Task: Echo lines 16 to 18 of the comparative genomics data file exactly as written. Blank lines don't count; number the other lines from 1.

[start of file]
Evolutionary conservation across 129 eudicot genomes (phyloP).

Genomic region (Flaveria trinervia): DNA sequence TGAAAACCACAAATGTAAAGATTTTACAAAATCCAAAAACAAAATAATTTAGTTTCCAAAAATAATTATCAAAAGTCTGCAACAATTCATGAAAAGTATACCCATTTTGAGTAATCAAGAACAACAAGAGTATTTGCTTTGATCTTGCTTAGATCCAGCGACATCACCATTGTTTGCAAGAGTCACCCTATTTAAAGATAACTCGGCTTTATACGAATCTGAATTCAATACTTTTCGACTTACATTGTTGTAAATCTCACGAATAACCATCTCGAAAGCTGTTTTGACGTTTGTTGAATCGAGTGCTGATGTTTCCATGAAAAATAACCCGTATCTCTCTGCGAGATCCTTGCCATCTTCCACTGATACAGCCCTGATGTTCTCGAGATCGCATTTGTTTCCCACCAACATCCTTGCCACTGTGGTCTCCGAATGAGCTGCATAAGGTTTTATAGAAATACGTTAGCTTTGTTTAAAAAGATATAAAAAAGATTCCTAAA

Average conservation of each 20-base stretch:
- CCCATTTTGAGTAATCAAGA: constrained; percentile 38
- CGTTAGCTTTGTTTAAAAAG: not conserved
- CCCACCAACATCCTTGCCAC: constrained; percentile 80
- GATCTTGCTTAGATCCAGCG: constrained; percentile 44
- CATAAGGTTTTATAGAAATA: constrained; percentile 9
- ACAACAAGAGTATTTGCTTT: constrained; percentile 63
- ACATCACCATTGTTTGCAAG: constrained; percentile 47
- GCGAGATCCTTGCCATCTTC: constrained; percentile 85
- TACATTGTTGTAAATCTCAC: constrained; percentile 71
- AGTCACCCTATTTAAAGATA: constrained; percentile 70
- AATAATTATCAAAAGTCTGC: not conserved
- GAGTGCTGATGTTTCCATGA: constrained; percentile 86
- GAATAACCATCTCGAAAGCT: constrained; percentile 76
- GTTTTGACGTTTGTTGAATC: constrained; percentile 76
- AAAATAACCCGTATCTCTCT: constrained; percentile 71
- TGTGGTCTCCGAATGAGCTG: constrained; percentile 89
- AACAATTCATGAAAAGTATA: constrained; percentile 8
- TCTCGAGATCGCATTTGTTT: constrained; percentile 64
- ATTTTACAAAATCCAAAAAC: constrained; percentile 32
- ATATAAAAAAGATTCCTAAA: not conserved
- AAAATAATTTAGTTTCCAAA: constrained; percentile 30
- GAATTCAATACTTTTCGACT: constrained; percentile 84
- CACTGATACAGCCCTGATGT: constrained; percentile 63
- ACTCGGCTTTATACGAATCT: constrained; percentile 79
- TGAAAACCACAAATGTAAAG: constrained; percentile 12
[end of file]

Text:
- GAATAACCATCTCGAAAGCT: constrained; percentile 76
- GTTTTGACGTTTGTTGAATC: constrained; percentile 76
- AAAATAACCCGTATCTCTCT: constrained; percentile 71